BLSU: Leaving Their Mark on Liberty

Liberty’s Black-Latino Student Union was once composed of a few students looking to create change. This year, the group’s numbers have grown, and its impact is only getting stronger.

Liberty BLSU marches in the 2022 homecoming parade with banners they made.

Ruth Luyeye

Liberty BLSU marches in the 2022 homecoming parade with banners they made.

Going to a school with a small minority population, Black and Latino students at Liberty are presented with many challenges that often go unheard. Liberty’s Black-Latino Student Union (BLSU) creates an impactful space within the school to combat this, where students can share their experiences and work on projects that are meaningful to them.

“Last year, there were some seniors who led the charge by having a sit-in at lunch time, so students could talk about what they were experiencing in school. From there they decided to establish a Black Student Union,” states Malyssa Oblander, a Spanish teacher at Liberty. “They had asked me to be the advisor because they wanted to make sure it remained a student-led organization, they just wanted support.”

The union started with only a couple of members, including Plameldy Matiyabo, Shay Church-Roberts, Kimberly Cruz, Kufre Ituk, and Fatima Musa (all 2022 Liberty graduates). Although small, the group achieved a lot in its first year and was successful in laying down an important foundation for the club. BLSU members led a panel on MLK day last year to have a discussion surrounding the Black community with their classmates. Alongside this, they hosted a talent show, and decorated classroom doors around the school for Black History month.

Oblander explained, “[It was] a few people [at the start], but they really did things… But [with so few members], there was a lot of pressure on them to do a lot.”

“It was such an honor to be at the beginning of it. It was empowering being in that room with like-minded individuals. It was small, so we were all very close… We went beyond a community, we were family,” explained Ruth Luyeye, 11, a co-leader of BLSU.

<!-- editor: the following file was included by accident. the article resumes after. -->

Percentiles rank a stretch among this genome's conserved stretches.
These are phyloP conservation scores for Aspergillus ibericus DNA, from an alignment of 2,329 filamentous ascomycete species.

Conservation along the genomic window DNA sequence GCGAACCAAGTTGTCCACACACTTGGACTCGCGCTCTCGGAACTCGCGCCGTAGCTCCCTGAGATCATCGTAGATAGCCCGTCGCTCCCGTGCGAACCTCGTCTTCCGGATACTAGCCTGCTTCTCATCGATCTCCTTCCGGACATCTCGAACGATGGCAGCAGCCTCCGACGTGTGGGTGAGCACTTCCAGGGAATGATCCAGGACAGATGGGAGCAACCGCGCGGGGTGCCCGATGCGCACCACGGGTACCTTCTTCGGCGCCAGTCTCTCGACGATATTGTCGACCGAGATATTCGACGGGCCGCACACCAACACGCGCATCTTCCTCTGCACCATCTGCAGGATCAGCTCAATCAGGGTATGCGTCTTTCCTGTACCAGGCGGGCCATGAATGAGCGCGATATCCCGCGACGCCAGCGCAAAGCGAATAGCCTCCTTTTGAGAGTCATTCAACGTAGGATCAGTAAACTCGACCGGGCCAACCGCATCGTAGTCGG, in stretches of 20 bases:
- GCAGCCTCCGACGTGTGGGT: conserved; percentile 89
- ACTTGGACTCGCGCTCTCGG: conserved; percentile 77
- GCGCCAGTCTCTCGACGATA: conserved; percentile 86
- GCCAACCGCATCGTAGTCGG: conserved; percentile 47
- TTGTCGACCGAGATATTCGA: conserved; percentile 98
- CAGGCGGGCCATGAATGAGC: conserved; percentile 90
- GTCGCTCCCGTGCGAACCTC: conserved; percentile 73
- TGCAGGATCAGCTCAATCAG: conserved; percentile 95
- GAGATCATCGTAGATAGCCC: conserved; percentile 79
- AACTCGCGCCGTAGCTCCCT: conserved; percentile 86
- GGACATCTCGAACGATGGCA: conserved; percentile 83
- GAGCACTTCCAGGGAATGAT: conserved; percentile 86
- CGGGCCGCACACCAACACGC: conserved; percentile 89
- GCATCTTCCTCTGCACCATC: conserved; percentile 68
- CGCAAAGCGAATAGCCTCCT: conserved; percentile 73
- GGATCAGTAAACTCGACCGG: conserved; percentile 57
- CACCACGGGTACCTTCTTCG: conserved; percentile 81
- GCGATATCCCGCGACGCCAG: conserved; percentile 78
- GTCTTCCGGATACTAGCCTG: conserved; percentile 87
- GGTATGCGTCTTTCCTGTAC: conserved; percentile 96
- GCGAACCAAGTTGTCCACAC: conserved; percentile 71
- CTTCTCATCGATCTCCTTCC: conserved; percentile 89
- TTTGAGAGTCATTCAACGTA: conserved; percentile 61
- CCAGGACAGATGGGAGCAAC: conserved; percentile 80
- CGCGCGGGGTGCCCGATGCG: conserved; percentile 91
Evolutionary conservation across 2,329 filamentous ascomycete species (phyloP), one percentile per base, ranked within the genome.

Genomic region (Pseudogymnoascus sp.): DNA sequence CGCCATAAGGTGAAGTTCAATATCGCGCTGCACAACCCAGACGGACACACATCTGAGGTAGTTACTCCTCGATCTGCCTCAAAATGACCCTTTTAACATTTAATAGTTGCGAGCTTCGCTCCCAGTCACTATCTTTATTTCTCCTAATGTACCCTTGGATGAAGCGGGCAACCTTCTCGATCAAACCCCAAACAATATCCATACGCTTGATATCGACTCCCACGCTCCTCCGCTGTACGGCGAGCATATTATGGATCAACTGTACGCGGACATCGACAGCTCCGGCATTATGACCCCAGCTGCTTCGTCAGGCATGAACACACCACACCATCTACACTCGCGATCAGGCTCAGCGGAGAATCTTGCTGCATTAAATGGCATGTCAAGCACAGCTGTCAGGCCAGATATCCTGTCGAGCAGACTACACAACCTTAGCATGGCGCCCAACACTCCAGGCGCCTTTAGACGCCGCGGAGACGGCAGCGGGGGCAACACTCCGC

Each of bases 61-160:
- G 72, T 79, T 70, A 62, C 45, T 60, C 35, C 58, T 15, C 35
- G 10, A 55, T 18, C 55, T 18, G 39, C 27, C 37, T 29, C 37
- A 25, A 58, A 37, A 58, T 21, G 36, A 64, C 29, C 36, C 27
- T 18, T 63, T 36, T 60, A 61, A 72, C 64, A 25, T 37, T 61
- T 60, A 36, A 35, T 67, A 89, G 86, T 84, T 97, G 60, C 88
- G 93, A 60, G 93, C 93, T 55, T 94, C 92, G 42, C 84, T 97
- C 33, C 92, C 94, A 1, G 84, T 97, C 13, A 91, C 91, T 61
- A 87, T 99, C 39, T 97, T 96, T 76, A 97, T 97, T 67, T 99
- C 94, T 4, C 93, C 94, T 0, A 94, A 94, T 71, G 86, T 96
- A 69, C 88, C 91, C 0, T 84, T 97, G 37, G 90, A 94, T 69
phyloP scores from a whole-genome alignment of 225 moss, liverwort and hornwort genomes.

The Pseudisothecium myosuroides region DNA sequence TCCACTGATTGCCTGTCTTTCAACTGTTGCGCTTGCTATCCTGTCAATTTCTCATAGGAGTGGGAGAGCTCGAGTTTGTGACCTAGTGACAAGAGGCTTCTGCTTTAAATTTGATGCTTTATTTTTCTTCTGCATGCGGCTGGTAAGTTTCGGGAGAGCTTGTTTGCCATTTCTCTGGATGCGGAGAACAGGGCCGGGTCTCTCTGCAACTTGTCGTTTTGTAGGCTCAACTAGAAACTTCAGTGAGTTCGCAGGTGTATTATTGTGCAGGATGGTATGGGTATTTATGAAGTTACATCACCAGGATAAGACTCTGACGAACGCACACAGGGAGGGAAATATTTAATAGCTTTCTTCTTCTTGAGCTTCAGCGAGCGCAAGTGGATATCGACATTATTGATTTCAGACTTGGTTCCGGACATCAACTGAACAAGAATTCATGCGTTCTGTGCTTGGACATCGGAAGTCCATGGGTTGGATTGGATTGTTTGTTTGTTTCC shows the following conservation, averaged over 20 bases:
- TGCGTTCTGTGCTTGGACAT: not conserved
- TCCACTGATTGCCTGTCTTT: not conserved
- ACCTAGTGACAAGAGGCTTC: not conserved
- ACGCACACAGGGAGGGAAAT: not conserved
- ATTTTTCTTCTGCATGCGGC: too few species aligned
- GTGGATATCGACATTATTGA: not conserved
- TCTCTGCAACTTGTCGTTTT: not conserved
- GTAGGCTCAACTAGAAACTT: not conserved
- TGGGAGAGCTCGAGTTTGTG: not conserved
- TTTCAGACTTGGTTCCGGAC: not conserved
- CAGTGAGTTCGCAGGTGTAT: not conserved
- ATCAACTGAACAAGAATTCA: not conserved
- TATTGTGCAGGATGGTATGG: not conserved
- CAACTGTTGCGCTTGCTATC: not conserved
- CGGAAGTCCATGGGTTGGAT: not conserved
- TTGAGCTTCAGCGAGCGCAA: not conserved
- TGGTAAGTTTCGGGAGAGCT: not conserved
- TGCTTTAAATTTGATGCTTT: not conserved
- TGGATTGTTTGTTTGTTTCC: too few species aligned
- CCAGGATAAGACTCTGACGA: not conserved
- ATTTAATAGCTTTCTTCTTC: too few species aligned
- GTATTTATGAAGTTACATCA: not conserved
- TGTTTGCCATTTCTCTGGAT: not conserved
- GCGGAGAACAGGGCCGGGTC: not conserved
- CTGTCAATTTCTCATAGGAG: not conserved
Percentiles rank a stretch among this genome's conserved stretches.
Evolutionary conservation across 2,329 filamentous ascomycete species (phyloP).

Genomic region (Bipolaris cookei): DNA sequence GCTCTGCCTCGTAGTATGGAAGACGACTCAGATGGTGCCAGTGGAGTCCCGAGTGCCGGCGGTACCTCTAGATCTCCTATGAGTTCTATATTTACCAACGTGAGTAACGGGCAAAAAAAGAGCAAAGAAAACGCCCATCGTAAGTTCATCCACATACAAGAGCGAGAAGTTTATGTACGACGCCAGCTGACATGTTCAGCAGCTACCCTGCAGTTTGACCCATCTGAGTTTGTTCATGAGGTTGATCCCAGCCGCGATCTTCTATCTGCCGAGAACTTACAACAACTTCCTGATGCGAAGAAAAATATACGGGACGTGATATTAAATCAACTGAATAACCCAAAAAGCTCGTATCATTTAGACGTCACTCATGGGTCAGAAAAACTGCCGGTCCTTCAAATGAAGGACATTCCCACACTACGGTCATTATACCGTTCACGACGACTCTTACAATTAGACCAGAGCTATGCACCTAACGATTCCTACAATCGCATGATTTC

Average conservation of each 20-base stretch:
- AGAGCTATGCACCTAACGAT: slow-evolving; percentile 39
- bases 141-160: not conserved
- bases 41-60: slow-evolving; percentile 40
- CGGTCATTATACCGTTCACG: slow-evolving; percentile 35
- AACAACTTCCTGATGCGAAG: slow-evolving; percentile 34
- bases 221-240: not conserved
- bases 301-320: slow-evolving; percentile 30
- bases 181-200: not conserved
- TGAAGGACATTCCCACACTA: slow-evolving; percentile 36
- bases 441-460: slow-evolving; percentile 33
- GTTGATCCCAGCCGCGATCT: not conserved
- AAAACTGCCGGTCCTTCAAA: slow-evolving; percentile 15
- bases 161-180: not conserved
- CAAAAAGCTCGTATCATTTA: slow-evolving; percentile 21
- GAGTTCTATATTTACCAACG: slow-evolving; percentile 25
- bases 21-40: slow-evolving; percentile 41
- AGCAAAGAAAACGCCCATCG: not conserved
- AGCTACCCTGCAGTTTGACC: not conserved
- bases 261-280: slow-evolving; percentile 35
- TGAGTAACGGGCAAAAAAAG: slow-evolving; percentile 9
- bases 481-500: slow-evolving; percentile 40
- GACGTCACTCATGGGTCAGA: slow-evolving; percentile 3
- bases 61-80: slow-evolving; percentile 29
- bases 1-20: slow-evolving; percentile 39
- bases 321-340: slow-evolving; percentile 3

Now, BLSU leaders hope to build on what its founders started with the support they’ve garnered in the past year.

“We [originally] had very few people, maybe six or seven, and now thankfully we have so many members. I think around 30 or 40 people,” described Mozn Elfaki, 12, another co-leader of BLSU.

BLSU meets most Fridays during Liberty Time, where members have the opportunity to get to know peers with similar experiences and interests as them. Currently, the group is working on making merchandise for supporters to buy.

“As of right now we’re working on t-shirts that we plan on selling at events,” Mozn said. 

BLSU is collaborating with ‘Humanize My Hoodie’ to make their shirts, a fashion movement based in Iowa City that works to uplift young minorities and increase racial equity.  A leader from the organization is currently coaching BLSU students on the graphic design process. 

All of this work goes towards creating a positive space for Black and Latino students at Liberty. This year, the club has done a showing of “Hellboy,” a film by Mexican filmmaker Guillermo del Toro, to educate students on Latino success during Hispanic Heritage month. Members also decorated Liberty’s cafeteria windows to celebrate the month. The club’s future projects will provide further insight into Black and Latino issues, as well as the community’s many accomplishments.

“This club is for people to be heard. Previously, I don’t think a lot of minority students were heard here at Liberty. They just felt left out in so many things. The main goal is to have all sorts of minority students come in and feel welcome. It’s a safe and inclusive environment for them,” explained Elfaki.

BLSU, for me, is the place where I don’t have to be a minority. It is a place where I am free, and not reminded that I am Black or Muslim or whatnot. I am just me.”

— Mozn Elfaki

Everyone is welcome at BLSU’s meetings, and all are encouraged to attend the club’s events to show their support and help the club continue making an impact on the lives of Black and Latino students at Liberty. 

“Show up, that’s the best thing people can do. If you don’t have anything to do, just come support. Whether that be through donations or by just being there,” said Jaime Soto, 11, a co-leader of BLSU.

With its growth this year, BLSU has become an important part of Liberty’s culture.

Elfaki concluded, “BLSU, for me, is the place where I don’t have to be a minority. It is a place where I am free, and not reminded that I am Black or Muslim or whatnot. I am just me.”

 

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